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Daily News Update: Wednesday, 12 June

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Welcome to your daily round-up of everything happening in the world of neurorehabilitation.

Research news

Possible mechanism for fold formation in the cerebral cortex discovered

Determining the genetic and epigenetic factors that influence brain folding is the objective of the latest study co-led by the Neurogenesis and Cortical Expansion laboratory, directed by researcher Víctor Borrell at the Institute of Neurosciences, a joint centre of the Spanish National Research Council and the Miguel Hernández University of Elche, and the laboratory led by researcher Vijay K. Tiwari at the Wellcome-Wolfson Institute of Experimental Medicine at Queen’s University of Belfast (UK). This work, published in the journal Science Advances, has shown that epigenetic marks are a key mechanism in the instructions that give rise to the folds of the cerebral cortex and that the Cux2 protein plays a determining role in this process.

Depressive symptoms may hasten memory decline in older people

Depressive symptoms are linked to subsequent memory decline in older people, while poorer memory is also linked to an increase in depressive symptoms later on, according to a new study led by researchers at UCL and Brighton and Sussex Medical School. The study, published in JAMA Network Open, looked at 16 years of longitudinal data from 8,268 adults in England with an average age of 64. The researchers concluded that depression and memory were closely interrelated, with both seeming to affect each other.

First week after birth is critical for development of senses

A research team led by Karayannis has taken a closer look at the effect of olfactory stimuli on the brains of newborn mice. To do this, the researchers delivered a pleasant odor to the nostrils of the pups and mapped the resulting activity pattern of brain cells using state-of-the-art wide field-of-view imaging of one cortical hemisphere. They observed that the odours triggered neural activity across a large part of the cerebral cortex in the mice, including areas responsible for touch.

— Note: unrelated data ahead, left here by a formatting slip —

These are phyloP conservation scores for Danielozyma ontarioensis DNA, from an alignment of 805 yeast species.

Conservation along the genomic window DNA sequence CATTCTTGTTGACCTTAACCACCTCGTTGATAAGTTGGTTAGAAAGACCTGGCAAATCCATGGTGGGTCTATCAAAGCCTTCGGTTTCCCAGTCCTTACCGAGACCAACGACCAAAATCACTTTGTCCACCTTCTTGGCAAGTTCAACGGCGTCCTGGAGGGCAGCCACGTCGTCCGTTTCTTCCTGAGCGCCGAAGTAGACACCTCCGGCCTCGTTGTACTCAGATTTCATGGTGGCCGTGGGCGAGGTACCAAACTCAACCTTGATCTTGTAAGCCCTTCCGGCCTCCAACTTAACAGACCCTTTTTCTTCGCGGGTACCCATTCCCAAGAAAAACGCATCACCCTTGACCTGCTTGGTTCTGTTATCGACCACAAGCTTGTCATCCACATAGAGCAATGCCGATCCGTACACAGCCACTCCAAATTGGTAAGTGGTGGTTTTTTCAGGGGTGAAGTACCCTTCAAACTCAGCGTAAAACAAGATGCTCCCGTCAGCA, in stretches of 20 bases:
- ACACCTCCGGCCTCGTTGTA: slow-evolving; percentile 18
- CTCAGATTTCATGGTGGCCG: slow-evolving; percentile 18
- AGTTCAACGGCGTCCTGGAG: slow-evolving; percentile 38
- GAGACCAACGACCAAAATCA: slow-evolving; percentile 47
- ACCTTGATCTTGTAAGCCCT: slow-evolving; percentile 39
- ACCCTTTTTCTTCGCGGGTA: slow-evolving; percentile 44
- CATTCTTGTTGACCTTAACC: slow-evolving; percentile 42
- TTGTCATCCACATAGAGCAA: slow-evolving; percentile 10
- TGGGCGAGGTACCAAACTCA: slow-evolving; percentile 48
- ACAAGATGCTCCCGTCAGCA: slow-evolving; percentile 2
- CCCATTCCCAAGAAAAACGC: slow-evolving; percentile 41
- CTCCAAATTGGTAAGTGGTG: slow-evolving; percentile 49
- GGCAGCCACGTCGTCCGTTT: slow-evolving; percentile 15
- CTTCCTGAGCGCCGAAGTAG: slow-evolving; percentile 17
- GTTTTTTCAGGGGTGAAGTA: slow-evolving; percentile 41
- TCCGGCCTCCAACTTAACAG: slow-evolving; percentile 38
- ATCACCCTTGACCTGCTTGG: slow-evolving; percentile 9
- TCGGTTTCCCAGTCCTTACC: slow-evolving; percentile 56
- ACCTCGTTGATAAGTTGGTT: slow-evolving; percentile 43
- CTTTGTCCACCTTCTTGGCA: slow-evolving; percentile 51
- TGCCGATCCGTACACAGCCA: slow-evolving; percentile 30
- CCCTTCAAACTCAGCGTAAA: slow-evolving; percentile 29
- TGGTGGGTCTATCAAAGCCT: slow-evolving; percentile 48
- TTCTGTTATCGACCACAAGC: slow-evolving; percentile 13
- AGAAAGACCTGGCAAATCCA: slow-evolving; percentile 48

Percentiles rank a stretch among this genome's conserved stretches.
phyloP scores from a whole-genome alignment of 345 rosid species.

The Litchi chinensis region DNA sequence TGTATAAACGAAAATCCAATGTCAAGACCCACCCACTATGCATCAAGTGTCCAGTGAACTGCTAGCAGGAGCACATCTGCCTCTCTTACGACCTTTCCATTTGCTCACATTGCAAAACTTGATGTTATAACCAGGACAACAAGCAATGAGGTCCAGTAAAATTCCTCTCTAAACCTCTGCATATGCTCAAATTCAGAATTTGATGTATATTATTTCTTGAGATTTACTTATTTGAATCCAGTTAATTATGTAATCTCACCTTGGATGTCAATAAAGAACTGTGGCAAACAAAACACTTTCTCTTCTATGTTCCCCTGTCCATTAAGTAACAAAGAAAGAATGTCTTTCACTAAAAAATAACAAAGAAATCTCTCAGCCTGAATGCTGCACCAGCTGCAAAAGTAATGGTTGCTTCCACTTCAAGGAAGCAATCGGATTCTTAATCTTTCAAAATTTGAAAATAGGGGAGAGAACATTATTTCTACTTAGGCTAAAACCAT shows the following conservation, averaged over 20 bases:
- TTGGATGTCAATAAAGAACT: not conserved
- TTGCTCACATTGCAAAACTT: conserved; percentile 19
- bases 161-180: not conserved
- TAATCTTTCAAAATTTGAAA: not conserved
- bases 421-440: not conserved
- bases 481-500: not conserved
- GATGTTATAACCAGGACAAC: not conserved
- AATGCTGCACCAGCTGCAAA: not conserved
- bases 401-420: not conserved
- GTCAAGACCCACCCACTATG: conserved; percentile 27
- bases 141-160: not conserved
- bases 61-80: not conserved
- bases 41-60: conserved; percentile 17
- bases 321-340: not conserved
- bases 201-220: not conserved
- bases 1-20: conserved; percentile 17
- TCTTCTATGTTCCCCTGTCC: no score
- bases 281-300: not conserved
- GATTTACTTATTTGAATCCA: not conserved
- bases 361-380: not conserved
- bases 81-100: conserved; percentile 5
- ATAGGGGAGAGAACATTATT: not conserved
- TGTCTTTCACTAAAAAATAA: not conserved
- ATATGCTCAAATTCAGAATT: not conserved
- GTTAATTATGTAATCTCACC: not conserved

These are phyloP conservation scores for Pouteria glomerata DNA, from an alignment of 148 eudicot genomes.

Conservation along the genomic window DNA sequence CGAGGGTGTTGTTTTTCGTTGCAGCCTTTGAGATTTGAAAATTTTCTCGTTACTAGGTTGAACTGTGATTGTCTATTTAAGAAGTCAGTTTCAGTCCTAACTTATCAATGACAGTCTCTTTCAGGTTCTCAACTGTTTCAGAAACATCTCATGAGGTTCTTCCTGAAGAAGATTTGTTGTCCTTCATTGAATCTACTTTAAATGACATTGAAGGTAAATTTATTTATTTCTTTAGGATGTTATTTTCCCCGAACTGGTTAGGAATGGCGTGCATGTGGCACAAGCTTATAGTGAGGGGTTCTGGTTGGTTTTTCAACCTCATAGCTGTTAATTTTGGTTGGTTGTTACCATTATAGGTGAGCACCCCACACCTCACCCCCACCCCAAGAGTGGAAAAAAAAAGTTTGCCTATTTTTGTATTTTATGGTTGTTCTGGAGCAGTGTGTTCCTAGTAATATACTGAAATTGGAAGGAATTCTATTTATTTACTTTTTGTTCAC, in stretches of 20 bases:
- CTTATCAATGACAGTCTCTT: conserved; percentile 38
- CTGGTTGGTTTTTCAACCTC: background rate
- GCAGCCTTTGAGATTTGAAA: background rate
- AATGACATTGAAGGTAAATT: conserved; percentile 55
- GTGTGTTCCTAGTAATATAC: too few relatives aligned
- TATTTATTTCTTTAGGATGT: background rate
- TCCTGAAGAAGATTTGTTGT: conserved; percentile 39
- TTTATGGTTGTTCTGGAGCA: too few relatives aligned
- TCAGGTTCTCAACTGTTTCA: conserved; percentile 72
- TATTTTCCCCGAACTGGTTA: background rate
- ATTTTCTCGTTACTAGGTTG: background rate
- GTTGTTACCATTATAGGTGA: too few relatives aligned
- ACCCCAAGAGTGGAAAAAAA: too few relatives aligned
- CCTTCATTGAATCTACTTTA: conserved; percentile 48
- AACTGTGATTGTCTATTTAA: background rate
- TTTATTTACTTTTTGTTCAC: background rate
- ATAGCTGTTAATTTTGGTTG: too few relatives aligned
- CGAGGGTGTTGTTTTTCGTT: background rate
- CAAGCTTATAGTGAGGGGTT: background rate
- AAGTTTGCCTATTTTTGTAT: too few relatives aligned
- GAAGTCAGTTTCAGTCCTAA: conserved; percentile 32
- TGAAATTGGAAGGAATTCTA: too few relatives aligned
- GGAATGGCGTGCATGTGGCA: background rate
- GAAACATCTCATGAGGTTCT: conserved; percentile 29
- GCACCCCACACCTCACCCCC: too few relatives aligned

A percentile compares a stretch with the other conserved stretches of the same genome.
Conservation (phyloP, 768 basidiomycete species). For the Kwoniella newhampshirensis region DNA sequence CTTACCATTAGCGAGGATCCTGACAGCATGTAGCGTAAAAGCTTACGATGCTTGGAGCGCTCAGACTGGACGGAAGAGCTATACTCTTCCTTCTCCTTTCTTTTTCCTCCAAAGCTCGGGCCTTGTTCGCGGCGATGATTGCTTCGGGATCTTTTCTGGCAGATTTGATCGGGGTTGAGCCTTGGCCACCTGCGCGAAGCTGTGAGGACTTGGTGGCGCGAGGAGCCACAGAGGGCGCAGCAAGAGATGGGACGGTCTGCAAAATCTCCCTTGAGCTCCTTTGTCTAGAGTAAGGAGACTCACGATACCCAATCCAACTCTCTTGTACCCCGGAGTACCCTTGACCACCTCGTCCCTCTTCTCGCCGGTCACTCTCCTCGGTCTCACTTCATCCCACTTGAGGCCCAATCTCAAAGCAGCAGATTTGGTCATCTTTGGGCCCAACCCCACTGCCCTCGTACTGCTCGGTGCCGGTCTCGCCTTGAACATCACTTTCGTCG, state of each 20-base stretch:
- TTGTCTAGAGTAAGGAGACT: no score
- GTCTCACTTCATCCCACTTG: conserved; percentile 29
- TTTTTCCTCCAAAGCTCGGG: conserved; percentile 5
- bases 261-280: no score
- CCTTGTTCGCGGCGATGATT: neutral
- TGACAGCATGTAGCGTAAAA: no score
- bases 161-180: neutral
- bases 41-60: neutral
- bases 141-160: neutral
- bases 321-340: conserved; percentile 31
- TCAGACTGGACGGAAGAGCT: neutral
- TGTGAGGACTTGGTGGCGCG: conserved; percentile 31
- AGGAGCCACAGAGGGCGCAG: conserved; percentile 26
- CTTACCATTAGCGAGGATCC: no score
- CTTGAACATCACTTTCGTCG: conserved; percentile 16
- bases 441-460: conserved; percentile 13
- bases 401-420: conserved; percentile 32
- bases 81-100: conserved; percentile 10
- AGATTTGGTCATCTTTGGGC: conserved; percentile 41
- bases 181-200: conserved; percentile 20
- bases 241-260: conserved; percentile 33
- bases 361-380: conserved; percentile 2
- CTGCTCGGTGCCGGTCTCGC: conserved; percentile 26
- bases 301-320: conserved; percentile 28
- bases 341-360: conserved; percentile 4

Furthermore, the researchers observed this phenomenon within only a very short window of time: during the first week after birth. In older pups as well as in adult mice, the odours affected more restricted areas of the brain. “This clearly shows that olfactory input in the first postnatal week induces a special pattern of electrical activity in the brain. This indicated to us that it may be essential for the formation of brain circuits for non-olfactory sensory processing,” explains Karayannis.

Company and financial neuro-rehab news

Cumulus Neuroscience to partner with The Digital Medicine Society

Cumulus Neuroscience, a company focused on advancing neuroscience clinical trials and patient care through improved data, today announced a partnership with the Digital Health Measurement Collaborative Community (DATAcc) by the Digital Medicine Society (DiMe).

Cumulus will participate in the DATAcc by DiMe Building the Business Case for Digital Endpoints project, which will convene leaders from across the field to establish shared industry benchmarks for evaluating the return on investment (ROI) of digital endpoints in the development of drugs, medical devices, and other regulated interventions. Outputs of the project will include a value framework, industry benchmarking tools, ROI forecasting models, and a modular template to support innovators developing the business case for digital endpoints in the development, implementation, and scale of fit-for-purpose digital measures as endpoints in clinical trials.

AI brain health company Omniscient closes Series C funding round

Omniscient, which uses AI to decode the human brain, has announced the conclusion of a successful Series C funding round, bringing total capital raised to US$60 million. This represents the most recent milestone in the company’s history of continued growth, with two FDA-cleared products to date. At the intersection of data science and neuroscience, the company is utilising AI to map and analyse an individual’s intricate web of brain connections and functions.

Policy, legislation and society news

Legislation for $10M to fund research of neurological diseases announced

The Time Tribune reports that a state lawmaker from Blakely announced legislation to bring $10 million dollars to Pennsylvania to research neurological diseases like the one that took his father’s life in 2022.

“His legislation would bring grants to research institutions across the state and to eligible ALS centers who are launching studies and investigations to uncover updated treatments and cures for neurodegenerative diseases, including ALS, Alzheimer’s, Huntington’s, and Parkinson’s, with the goal of further supporting and boosting their abilities to conduct research and studies of these illnesses.”

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